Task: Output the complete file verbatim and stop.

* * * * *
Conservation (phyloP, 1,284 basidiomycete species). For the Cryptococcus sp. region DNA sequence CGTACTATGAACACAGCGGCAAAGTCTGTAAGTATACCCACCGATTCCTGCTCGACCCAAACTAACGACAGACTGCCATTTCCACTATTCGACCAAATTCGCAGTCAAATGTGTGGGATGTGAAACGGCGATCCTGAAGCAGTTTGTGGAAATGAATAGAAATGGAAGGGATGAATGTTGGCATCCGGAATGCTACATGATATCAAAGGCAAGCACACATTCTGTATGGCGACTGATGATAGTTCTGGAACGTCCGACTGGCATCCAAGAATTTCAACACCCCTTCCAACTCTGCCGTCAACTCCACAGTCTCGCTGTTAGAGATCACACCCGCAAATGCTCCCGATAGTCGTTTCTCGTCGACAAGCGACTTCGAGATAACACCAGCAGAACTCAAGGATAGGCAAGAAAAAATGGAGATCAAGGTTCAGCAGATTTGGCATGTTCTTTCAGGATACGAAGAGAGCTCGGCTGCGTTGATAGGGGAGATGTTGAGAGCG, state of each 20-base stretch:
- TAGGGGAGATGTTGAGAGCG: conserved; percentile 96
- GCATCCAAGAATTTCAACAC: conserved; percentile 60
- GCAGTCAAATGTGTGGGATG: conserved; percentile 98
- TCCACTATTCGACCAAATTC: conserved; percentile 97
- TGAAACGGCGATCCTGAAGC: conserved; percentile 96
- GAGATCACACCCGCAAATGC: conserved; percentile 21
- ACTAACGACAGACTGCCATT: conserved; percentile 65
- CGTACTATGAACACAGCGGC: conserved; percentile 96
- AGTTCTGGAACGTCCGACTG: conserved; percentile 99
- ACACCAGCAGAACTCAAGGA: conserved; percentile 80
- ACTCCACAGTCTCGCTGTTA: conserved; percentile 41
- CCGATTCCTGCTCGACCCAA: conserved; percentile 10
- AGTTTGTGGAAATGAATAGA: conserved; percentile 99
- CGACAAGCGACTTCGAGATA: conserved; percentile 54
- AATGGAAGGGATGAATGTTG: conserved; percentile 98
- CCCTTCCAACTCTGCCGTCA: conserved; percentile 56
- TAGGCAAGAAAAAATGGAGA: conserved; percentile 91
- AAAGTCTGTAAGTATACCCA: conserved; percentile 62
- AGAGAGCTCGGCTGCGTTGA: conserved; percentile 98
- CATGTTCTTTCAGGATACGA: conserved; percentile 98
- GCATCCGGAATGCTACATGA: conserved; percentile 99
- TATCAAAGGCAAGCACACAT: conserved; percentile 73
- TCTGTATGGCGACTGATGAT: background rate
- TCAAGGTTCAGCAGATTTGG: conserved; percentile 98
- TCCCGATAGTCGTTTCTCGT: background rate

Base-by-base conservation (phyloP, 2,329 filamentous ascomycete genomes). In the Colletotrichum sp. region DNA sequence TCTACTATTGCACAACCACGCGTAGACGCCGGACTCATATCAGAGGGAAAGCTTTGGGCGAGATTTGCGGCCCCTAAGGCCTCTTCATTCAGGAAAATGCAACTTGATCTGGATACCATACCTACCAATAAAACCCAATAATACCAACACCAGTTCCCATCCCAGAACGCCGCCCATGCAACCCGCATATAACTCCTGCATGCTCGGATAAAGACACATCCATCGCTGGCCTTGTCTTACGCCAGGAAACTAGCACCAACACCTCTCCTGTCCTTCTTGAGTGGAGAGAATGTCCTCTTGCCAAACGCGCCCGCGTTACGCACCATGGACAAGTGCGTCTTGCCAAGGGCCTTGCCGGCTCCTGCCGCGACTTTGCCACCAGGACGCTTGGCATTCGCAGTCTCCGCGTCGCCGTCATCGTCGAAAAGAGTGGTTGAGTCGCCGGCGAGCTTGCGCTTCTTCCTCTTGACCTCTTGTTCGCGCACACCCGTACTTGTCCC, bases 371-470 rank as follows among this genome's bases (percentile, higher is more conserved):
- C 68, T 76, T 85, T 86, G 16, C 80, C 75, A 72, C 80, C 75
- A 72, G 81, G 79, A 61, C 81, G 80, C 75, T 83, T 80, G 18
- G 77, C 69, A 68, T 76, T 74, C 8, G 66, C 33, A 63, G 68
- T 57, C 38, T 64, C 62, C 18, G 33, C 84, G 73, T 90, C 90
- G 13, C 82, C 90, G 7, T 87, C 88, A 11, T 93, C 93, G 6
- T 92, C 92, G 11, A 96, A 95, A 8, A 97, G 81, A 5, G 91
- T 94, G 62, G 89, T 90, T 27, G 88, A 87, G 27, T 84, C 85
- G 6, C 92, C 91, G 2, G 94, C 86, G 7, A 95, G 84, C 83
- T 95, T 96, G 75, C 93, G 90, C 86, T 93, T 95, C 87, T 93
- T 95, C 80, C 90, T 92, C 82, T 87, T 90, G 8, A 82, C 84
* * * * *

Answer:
Conservation (phyloP, 1,284 basidiomycete species). For the Cryptococcus sp. region DNA sequence CGTACTATGAACACAGCGGCAAAGTCTGTAAGTATACCCACCGATTCCTGCTCGACCCAAACTAACGACAGACTGCCATTTCCACTATTCGACCAAATTCGCAGTCAAATGTGTGGGATGTGAAACGGCGATCCTGAAGCAGTTTGTGGAAATGAATAGAAATGGAAGGGATGAATGTTGGCATCCGGAATGCTACATGATATCAAAGGCAAGCACACATTCTGTATGGCGACTGATGATAGTTCTGGAACGTCCGACTGGCATCCAAGAATTTCAACACCCCTTCCAACTCTGCCGTCAACTCCACAGTCTCGCTGTTAGAGATCACACCCGCAAATGCTCCCGATAGTCGTTTCTCGTCGACAAGCGACTTCGAGATAACACCAGCAGAACTCAAGGATAGGCAAGAAAAAATGGAGATCAAGGTTCAGCAGATTTGGCATGTTCTTTCAGGATACGAAGAGAGCTCGGCTGCGTTGATAGGGGAGATGTTGAGAGCG, state of each 20-base stretch:
- TAGGGGAGATGTTGAGAGCG: conserved; percentile 96
- GCATCCAAGAATTTCAACAC: conserved; percentile 60
- GCAGTCAAATGTGTGGGATG: conserved; percentile 98
- TCCACTATTCGACCAAATTC: conserved; percentile 97
- TGAAACGGCGATCCTGAAGC: conserved; percentile 96
- GAGATCACACCCGCAAATGC: conserved; percentile 21
- ACTAACGACAGACTGCCATT: conserved; percentile 65
- CGTACTATGAACACAGCGGC: conserved; percentile 96
- AGTTCTGGAACGTCCGACTG: conserved; percentile 99
- ACACCAGCAGAACTCAAGGA: conserved; percentile 80
- ACTCCACAGTCTCGCTGTTA: conserved; percentile 41
- CCGATTCCTGCTCGACCCAA: conserved; percentile 10
- AGTTTGTGGAAATGAATAGA: conserved; percentile 99
- CGACAAGCGACTTCGAGATA: conserved; percentile 54
- AATGGAAGGGATGAATGTTG: conserved; percentile 98
- CCCTTCCAACTCTGCCGTCA: conserved; percentile 56
- TAGGCAAGAAAAAATGGAGA: conserved; percentile 91
- AAAGTCTGTAAGTATACCCA: conserved; percentile 62
- AGAGAGCTCGGCTGCGTTGA: conserved; percentile 98
- CATGTTCTTTCAGGATACGA: conserved; percentile 98
- GCATCCGGAATGCTACATGA: conserved; percentile 99
- TATCAAAGGCAAGCACACAT: conserved; percentile 73
- TCTGTATGGCGACTGATGAT: background rate
- TCAAGGTTCAGCAGATTTGG: conserved; percentile 98
- TCCCGATAGTCGTTTCTCGT: background rate

Base-by-base conservation (phyloP, 2,329 filamentous ascomycete genomes). In the Colletotrichum sp. region DNA sequence TCTACTATTGCACAACCACGCGTAGACGCCGGACTCATATCAGAGGGAAAGCTTTGGGCGAGATTTGCGGCCCCTAAGGCCTCTTCATTCAGGAAAATGCAACTTGATCTGGATACCATACCTACCAATAAAACCCAATAATACCAACACCAGTTCCCATCCCAGAACGCCGCCCATGCAACCCGCATATAACTCCTGCATGCTCGGATAAAGACACATCCATCGCTGGCCTTGTCTTACGCCAGGAAACTAGCACCAACACCTCTCCTGTCCTTCTTGAGTGGAGAGAATGTCCTCTTGCCAAACGCGCCCGCGTTACGCACCATGGACAAGTGCGTCTTGCCAAGGGCCTTGCCGGCTCCTGCCGCGACTTTGCCACCAGGACGCTTGGCATTCGCAGTCTCCGCGTCGCCGTCATCGTCGAAAAGAGTGGTTGAGTCGCCGGCGAGCTTGCGCTTCTTCCTCTTGACCTCTTGTTCGCGCACACCCGTACTTGTCCC, bases 371-470 rank as follows among this genome's bases (percentile, higher is more conserved):
- C 68, T 76, T 85, T 86, G 16, C 80, C 75, A 72, C 80, C 75
- A 72, G 81, G 79, A 61, C 81, G 80, C 75, T 83, T 80, G 18
- G 77, C 69, A 68, T 76, T 74, C 8, G 66, C 33, A 63, G 68
- T 57, C 38, T 64, C 62, C 18, G 33, C 84, G 73, T 90, C 90
- G 13, C 82, C 90, G 7, T 87, C 88, A 11, T 93, C 93, G 6
- T 92, C 92, G 11, A 96, A 95, A 8, A 97, G 81, A 5, G 91
- T 94, G 62, G 89, T 90, T 27, G 88, A 87, G 27, T 84, C 85
- G 6, C 92, C 91, G 2, G 94, C 86, G 7, A 95, G 84, C 83
- T 95, T 96, G 75, C 93, G 90, C 86, T 93, T 95, C 87, T 93
- T 95, C 80, C 90, T 92, C 82, T 87, T 90, G 8, A 82, C 84